Melissa Di Donato takes over at SUSEIn a surprise announcement SUSE has announced Melissa Di Donato is to become its new CEO effective August 5th. The move was prompted by the news that Nils Brauckmann, in charge for over eight years, is to retire. Under Brauckmann, SUSE has become a Linux powerhouse despite seeing ownership change several times.

Earlier this year, Enterprise Times spoke to Brauckmann. He told us that one of his challenges was finding the right people to help grow SUSE. Di Donato, certainly fits that requirement. With six years at Salesforce followed by over two years at SAP, the latter as Chief Revenue Officer and Chief Operating Officer, Di Donato knows how to build growth. As CRO, she oversaw a 20% growth in SAPs revenue.

Melissa Di Donato, Chief Executive Officer at SUSE
Melissa Di Donato, Chief Executive Officer at SUSE

In the press release Di Donato commented: There is no greater honour than to lead SUSE into its next chapter of accelerated growth and corporate development. SUSE is at the cusp of a historic shift as open source software is now a critical part of any thriving enterprises core business strategy. We are well positioned to emerge as the clear leader of this shift, with our ability to power digital transformation for our customers at their own pace and with agile, enterprise-grade open source solutions, edge to core to cloud.

What is unmistakable is our unlimited ability to deliver value to our community, customers, partners and shareholders all of whom have been the bedrock of SUSEs success. As exciting as SUSEs growth and innovation have been over the past several years, we are just getting started.

A significant challenge ahead

There is no question that Di Donato faces a difficult challenge over the next year. She is joining SUSE at a time when there is a lot of upheaval in the open source market. Enterprises are increasingly looking at what open source can offer which means there is a lot of opportunity.

At the same time, large software vendors are snapping up open source vendors to secure their revenue stream for the future. Much of that revenue will come from support and services. This is where SUSE has been doing very well under the stewardship of Brauckmann. There will be a lot of pressure on Di Donato to accelerate that revenue growth.

One of the first challenges will be to work out a counter strategy to the IBM acquisition of Red Hat. That acquisition has significantly changed the market. IBM is expected to announce its next generation of mainframe computers in the autumn. SUSE has been the most requested version of Linux for many years. Can Di Donato ensure that continues now that IBM owns Red Hat?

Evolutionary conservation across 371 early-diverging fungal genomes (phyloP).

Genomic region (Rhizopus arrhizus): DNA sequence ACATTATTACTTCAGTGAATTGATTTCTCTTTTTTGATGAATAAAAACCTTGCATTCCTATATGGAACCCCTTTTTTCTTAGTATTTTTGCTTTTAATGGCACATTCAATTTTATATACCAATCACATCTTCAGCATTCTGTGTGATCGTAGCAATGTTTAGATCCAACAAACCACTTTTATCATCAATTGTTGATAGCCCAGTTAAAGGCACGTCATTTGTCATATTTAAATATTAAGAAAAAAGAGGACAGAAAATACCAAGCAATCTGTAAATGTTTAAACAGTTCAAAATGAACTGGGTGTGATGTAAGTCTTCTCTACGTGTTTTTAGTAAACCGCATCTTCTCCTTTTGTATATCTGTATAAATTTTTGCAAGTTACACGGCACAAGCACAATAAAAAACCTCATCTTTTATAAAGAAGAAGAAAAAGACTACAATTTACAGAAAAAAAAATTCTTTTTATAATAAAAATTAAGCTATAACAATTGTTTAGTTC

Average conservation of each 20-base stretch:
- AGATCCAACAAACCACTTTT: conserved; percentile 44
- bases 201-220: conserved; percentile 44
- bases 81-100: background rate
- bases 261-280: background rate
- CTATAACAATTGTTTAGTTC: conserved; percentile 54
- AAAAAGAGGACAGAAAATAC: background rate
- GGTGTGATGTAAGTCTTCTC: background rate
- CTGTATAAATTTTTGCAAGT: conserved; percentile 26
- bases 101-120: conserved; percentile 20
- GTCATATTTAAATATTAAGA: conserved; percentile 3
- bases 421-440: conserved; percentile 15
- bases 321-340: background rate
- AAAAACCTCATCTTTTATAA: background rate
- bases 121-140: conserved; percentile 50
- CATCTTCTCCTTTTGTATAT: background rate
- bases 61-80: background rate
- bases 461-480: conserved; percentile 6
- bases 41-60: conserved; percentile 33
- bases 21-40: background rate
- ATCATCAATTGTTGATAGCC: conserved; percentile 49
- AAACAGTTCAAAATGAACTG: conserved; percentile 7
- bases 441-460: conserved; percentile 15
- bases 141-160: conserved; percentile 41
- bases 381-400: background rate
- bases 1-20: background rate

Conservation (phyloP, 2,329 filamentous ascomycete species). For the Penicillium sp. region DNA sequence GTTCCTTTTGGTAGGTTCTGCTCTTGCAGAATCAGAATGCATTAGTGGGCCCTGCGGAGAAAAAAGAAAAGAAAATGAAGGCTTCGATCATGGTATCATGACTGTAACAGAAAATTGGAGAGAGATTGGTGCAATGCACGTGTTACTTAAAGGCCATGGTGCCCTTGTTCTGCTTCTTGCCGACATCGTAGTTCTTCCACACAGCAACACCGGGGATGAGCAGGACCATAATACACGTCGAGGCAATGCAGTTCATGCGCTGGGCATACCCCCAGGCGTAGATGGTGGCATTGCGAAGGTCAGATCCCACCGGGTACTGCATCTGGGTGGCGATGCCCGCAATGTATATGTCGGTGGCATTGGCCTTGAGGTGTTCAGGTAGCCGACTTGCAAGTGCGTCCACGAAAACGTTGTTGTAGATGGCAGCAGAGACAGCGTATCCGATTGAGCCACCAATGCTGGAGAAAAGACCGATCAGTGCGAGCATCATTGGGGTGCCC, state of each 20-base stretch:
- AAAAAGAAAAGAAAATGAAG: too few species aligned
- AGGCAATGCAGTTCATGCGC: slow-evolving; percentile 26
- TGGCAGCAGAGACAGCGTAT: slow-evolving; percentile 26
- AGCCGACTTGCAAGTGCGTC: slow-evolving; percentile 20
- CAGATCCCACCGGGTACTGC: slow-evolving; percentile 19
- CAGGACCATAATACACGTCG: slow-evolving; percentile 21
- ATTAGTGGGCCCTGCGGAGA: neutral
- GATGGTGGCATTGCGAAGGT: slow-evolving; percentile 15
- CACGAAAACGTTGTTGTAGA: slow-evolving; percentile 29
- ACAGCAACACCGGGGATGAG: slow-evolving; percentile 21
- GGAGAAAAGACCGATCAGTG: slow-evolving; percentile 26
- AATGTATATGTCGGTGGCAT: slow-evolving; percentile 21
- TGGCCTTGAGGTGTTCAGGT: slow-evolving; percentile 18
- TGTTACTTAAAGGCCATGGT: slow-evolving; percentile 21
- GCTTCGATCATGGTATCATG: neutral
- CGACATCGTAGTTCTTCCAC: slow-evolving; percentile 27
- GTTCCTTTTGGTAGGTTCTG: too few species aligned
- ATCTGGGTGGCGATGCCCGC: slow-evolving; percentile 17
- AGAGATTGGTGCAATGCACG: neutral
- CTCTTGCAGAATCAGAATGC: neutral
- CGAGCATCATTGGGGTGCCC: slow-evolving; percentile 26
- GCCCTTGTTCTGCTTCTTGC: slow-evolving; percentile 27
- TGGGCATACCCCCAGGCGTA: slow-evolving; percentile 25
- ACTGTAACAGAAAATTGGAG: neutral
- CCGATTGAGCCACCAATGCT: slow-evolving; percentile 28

Another challenge will be filling out SUSE’s own product portfolio. Like Brauckmann, Di Donato is unlikely to be rushed into making acquisitions. However, there are a number of areas where the product needs strengthening. In addition to that, what areas will Di Donato see as being lucrative for SUSE? The company has already been looking at AI, Machine Learning and analytics. Will we see an acquisition in any of these spaces?


The press release states that: “SUSEs independence will continue to be aligned with a single-minded focus on delivering what is best for customers and partners, coupled with full control over its own destiny.” But in a post IBM Red Hat world is this really the right route?

This raises the question of whether Di Donato will prepare SUSE for a sale, potentially to someone like SAP? It is an acquisition that would make sense and would solve a number of issues for SAP. SAP would gain a large and highly experience developer team who understand cloud and Linux. It would also strengthen its position in the open source market. In Germany, open source has seen significant adoption by companies. All of this would help both companies as they look to a future competing with IBM Red Hat.

Di Donato would certainly seem to be the right person to engineer such a deal. It could also explain why Brauckmann was willing to retire from a company he looked set to lead for several years to come. Having been through the turmoil of being acquired by Micro Focus and then having to absorb the HPE cloud assets, Brauckmann might well have seen any suggestion of a sale as something he didn’t want to repeat.

Enterprise Times: What does this mean

A few months ago there was no suggestion that Brauckmann was looking to step away. In fact, he was very upbeat about the future and the challenges facing SUSE. He saw backing from EQT as the foundation for a future and seem to relish the challenge of finding the right people and acquisitions. So what has changed?

On the face of it, nothing. EQT is still saying that it sees this as a good investment and there is no overt sales signals. Bringing in Di Donato could have seen Brauckmann focus on being chairman while allowing Di Donato to run the day to day business. However, the completion of the IBM/Red Hat merger has changed the underlying market.

Will EQT entertain a bid for SUSE? If so, will SAP look to make that bid to fill its own product and skills gaps? It is certainly a possibility and as both are German companies, it is one where there is little obvious downside.

Nils Brauckmann, CEO, SUSE
Nils Brauckmann, CEO, SUSE

The last word goes to Brauckmann who said. With this chapter of SUSEs corporate development complete, I could not be more pleased to hand off the leadership of SUSE to Melissa. She is a proven and dynamic change agent, and many of her achievements have occurred in subscription businesses that exist in high-growth cloud environments. Melissa is someone I am confident will lead SUSE to realise its fullest potential.


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